3. https://www.findagrave.com/memorial/23627488/nevada-s-ransom 
  4. Portrait and Biographical Record of Kalamazoo, Allegan, and Van Buren Counties, Michigan. 1892. Chapman Bros., Chicago, p. 803. 
  5. “Dr. Ransom’s Disappearance.” The Semi-Weekly Palladium (Benton Harbor, MI) August 3, 1894, p. 1 – via Newspapers.com. 
  6. Michigan Department of Community Health, Division of Vital Records and Health Statistics; Lansing, MI, USA; Michigan, Marriage Records, 1867-1952; Film: 42; Film Description: 1890 Midland-1890 Wexford- via Ancestry.com. 
  7. Litt Ransom. Year: 1900; Census Place: Lake Geneva, Walworth, Wisconsin; Page: 12; Enumeration District: 0092; FHL microfilm: 1241821 – via Ancestry.com. AND Litt R. Ransom. Ancestry.com. U.S., World War II Draft Registration Cards, 1942 [database on-line]. Lehi, UT, USA: Ancestry.com Operations, Inc., 2010. 
  8. “Dr. Ransom Said to be in Kentucky.” Chicago Tribune, August 23, 1894, p. 3– via Newspapers.com. AND Coquille City News, November 3, 1894, Oregon Historical Newspapers. 
  9. Transcription of a letter from Cordelia E. Rackleff to her sister, Marietta Haines dated November 17, 1900. Collection of M. Gill. 
  10. William Ransom married a woman named Georgia in Oregon about 1899 and they moved to Skagway, Alaska, shortly afterward. Georgia left William and he obtained a divorce in 1905. Emily had a pending divorce petition in Van Buren County in September 1900. Thus, William was a bigamist for a second time. 
  11. Coquille City Herald, March 17, 1896. Oregon Historical Newspapers. 
  12. Ancestry.com. Web: Multnomah County, Oregon Marriage Index, 1855-1919 [database on-line]. Provo, UT, USA: Ancestry.com Operations, Inc., 2015. 
  13. Eula filed for divorce on November 2, 1897 and the case was dismissed on November 8, presumably because of the fact that Harvey was married to and living with Florence – a de facto divorce, if not a legal one. Ancestry.com. Michigan, Divorce Records, 1897-1952 [database on-line]. Provo, UT, USA: Ancestry.com Operations, Inc., 2014. AND Van Buren County Chancery Court record granting Florence L. Ransom a divorce from Thomas Harvey Ransom on October 3, 1900 (Family Search, page 2996). 
  14. Florance Ransom [sic]. Ancestry.com. Michigan, Death Records, 1867-1952 [database on-line]. Provo, UT, USA: Ancestry.com Operations, Inc., 2015. 
  15. See Note 7. 
  16. Eula Green. Year: 1930; Census Place: Pasadena, Los Angeles, California; Page: 7B; Enumeration District: 1276; FHL microfilm: 2339905 – via Ancestry.com. Also, a newspaper article indicates Litt was performing in an amateur theater company in 1923. 
  17. Ancestry.com. Michigan, Divorce Records, 1897-1952 [database on-line]. Provo, UT, USA: Ancestry.com Operations, Inc., 2014. Nellie filed the petition citing “extreme cruelty” as the reason for the divorce. Harvey contested, but it was granted. Nellie did not receive alimony, however.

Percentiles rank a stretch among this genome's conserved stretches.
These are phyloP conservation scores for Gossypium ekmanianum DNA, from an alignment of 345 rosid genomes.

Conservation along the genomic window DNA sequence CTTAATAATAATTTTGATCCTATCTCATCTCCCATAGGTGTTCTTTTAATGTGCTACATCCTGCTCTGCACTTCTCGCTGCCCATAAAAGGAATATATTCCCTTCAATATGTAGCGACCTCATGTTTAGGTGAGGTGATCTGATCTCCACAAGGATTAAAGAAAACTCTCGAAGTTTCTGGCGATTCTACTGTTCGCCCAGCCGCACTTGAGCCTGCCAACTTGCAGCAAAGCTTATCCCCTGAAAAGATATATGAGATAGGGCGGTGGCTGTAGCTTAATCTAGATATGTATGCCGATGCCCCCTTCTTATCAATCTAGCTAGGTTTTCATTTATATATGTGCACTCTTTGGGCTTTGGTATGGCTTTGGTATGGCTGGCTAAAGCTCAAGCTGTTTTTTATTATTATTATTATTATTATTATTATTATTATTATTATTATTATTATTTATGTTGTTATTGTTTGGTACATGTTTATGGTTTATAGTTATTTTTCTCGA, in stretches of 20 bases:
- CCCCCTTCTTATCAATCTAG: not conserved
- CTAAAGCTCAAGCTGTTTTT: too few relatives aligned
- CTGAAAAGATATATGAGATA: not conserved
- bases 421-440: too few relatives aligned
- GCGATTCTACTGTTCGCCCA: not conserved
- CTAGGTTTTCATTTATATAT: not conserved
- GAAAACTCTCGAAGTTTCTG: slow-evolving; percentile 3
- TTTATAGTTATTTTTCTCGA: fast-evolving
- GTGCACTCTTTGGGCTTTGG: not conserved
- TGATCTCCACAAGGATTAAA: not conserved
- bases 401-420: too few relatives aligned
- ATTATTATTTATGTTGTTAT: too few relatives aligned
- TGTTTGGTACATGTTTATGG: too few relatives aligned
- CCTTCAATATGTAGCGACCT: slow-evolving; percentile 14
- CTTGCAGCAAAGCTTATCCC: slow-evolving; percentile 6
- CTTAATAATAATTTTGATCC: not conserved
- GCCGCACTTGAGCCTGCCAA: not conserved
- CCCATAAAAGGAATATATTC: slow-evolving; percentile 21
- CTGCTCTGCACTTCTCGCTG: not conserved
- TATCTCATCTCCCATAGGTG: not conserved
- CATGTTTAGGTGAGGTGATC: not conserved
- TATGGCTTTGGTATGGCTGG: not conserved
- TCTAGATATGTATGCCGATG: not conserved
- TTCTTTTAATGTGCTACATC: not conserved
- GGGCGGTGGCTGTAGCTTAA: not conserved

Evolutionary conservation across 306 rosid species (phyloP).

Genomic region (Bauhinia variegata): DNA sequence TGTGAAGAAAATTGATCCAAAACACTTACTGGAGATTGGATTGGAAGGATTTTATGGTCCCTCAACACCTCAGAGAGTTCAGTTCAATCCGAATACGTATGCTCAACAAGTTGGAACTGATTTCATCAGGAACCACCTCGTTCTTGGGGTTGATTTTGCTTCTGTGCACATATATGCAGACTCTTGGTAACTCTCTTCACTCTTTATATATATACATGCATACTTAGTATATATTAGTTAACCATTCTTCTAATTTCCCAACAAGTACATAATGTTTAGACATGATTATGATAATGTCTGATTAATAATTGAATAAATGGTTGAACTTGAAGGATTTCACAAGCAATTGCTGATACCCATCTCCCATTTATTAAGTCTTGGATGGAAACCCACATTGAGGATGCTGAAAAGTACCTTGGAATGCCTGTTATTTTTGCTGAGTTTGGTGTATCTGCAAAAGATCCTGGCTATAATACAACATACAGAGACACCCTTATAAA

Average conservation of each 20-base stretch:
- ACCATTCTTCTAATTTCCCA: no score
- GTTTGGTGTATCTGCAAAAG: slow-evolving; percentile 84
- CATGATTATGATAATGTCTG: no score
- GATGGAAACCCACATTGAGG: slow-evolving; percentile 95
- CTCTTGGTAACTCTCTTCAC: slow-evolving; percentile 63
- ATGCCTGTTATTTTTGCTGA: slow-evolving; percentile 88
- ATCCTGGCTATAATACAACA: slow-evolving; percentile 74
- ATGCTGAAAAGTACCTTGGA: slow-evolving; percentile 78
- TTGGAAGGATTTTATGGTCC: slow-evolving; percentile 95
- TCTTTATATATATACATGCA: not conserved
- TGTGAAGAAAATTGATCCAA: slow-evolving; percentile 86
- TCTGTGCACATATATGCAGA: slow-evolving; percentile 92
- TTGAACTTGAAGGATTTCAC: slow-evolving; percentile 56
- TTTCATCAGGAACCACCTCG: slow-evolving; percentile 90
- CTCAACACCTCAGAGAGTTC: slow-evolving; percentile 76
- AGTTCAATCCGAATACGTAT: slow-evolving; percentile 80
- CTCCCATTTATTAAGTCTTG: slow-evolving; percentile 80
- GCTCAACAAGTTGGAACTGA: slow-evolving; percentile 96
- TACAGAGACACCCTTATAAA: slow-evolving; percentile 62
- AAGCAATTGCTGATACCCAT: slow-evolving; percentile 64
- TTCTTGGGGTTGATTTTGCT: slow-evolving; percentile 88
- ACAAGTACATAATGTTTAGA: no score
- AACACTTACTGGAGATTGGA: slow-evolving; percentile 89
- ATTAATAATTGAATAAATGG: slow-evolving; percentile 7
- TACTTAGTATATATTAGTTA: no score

18. Thomas and Pearl Ransom. Year: 1930; Census Place: Burbank, Los Angeles, California; Page: 8B; Enumeration District: 0852; FHL microfilm: 2339860 – via Ancestry.com. 
  19. Death notice for Thomas Harvey Ransom. Los Angeles Times, June 5, 1946, p. 18 – via Newspapers.com. 

43 thoughts on “History Repeats

Add yours

  1. You’re doing extremely well here (I hope that comes out right) with your doggedness to uncover the detailed truths about your ancestors. Some of them make for fascinating reading.
    I have one of my own related to possibly my own fathers bigamy and transfers in the British army during WWII which s quite stressful to even think about. But it MUST be done, I just need to stir myself to do it. But reading your stuff is an inspiration to set me off.

    Liked by 3 people

    1. The Ransom family always takes the cake. They keep drawing me back for more. I don’t know much about Litt. He served in WWI and afterwards worked as a salesman for many years. In 1923 he was involved in an amateur theater group. Perhaps he hoped to be a movie star one day.

      Liked by 2 people

  2. Someone had to break the chain, mercifully, and so it was Litt.

    Harvey and William were wife collectors in a time before the reality television show, and really . . thank God for the timing of that at least.

    Liked by 1 person

      1. LOL, there’s a thought.

        It made me think about these stories you read, where people carry on a life with families in two different places. I always am like, HOW? One family is exhausting enough at times! LOL

        Liked by 2 people

  3. Well, Interesting fella for sure. I too have a bigamist Great-grand father. He was contortionist and tightrope walker in circus, staged named The great Elmourne, he married my great-grand mother in Margaree, Cape Breton around 1902 they had three children together and ran away and married another lady, she was supposedly an actress or singer. They settled in New York city some where and he changed his name. Little is known of him. Good read thanks for sharing Eilene

    Liked by 2 people

    1. I think he was not just handsome but very charming. In the story about his father, I got a glimpse of how he interacted with a young man on the “world cruise” ship. He really knew how to focus on a person’s strengths and use flattery in a very effective way.

      Liked by 2 people

      1. Usually pictures in the ghost-movies are made in such brownish-darkish-sepia-tone… & plus all the family is serious and nice, sitting close to each other (powerful, nostalgic touch, strong & ready to haunt you down😱😂 any time)

        Liked by 1 person